In a recent decision, the Delaware Court of Chancery for the first time applied the business judgment rule standard of review to a controlling stockholder (or freeze-out) merger. In re MFW Shareholders Litigation, C.A. No. 6566-CS (Del. Ch. May 29, 2013) arose when MacAndrews & Forbes Holdings, Inc. acquired the 57 percent of M&F Worldwide that it did not already own.
Under Delaware precedent, courts have evaluated freeze-out merger for "entire fairness." The burden of proving entire fairness shifts depending upon whether the controlling stockholder insists upon (and effectively employs) one of two procedural safeguards: (1) an independent negotiating committee; or (2) approval by a majority of the minority stockholders. If a merger takes place with neither safeguard being effectively employed, then the burden of proving entire fairness rests with the controlling stockholder. If, however, a controlling stockholder insists upon (and effectively employs) one procedural safeguard, then the dissenting shareholders bear the burden of proving unfairness. Previously, no court had directly addressed an alternative consequence for a merger that effectively employed both procedural safeguards.
In In re MFW, the Court of Chancery held that, when a freeze-out merger employs both procedural safeguards the dissenting shareholders, to survive summary judgment, must overcome the onerous presumption of the business judgment rule. The court reasoned that the entire fairness burden-shifting rule incentivizes using one, and only one, procedural safeguard. The court predicted that, because the business judgment rule is likely to reduce a controlling stockholder's exposure to post-merger litigation, the court's holding will incentivize a controlling stockholder to insist upon both procedural safeguards in future freeze-out mergers. Although the business judgment rule will shield many freeze-out mergers from the more scrutinizing entire fairness review, the court suggested that using both procedural safeguards in tandem will protect minority stockholder interests better than entire fairness review.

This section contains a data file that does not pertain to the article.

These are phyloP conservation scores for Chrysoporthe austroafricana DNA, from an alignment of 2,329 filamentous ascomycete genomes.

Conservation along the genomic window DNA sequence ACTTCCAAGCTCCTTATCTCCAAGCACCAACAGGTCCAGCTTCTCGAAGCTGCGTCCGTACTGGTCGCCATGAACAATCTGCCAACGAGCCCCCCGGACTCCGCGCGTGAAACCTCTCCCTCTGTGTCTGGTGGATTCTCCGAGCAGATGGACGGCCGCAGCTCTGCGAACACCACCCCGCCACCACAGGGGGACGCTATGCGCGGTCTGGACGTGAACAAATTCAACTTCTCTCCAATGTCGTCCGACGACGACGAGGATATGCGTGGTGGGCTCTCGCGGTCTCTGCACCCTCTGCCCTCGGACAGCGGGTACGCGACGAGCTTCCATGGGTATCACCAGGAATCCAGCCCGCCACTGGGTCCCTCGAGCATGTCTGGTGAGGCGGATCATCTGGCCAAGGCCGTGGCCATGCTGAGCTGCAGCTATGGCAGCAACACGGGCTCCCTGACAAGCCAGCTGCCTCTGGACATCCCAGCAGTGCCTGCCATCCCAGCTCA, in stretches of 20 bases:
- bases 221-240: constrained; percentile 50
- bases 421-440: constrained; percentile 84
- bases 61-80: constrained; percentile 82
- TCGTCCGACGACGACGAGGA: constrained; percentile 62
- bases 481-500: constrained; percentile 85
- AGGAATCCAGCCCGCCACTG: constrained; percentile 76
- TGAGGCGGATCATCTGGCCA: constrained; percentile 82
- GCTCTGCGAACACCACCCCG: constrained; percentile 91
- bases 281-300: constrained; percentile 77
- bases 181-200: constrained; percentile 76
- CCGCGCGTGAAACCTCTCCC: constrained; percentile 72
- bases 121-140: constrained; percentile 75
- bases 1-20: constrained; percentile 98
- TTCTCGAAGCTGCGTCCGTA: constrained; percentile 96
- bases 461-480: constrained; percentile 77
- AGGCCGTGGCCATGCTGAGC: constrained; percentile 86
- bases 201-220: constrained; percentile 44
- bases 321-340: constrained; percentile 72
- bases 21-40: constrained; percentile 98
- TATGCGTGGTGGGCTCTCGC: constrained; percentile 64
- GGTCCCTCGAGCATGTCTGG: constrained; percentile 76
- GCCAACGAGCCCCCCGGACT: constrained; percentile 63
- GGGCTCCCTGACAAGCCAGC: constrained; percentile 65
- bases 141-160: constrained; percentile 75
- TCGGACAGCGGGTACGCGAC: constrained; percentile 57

The court emphasized that the business judgment rule applies to freeze-out mergers only when the transaction strictly applies both procedural safeguards. A triable issue of fact on any of the following negates business judgment rule protection:
whether the controlling stockholder conditioned the merger upon the approval of both a special committee and a majority of the minority stockholders
whether the special committee was independent
whether the special committee had the freedom to select its own advisors and disapprove the merger
whether the special committee met its duty of care
whether the minority vote was informed
whether the minority was coerced
If upheld by the Delaware Supreme Court, In re MFW may shift the cost-benefit calculus such that controlling stockholders should insist that future freeze-out mergers take place with both a special committee and a minority shareholder vote. Although this likely would result in reduced litigation costs, this would also lead to increased uncertainty in the negotiation process, including whether the merger may be effected at all.
The full text of the opinion is available at: http://courts.delaware.gov/opinions/download.aspx?ID=189940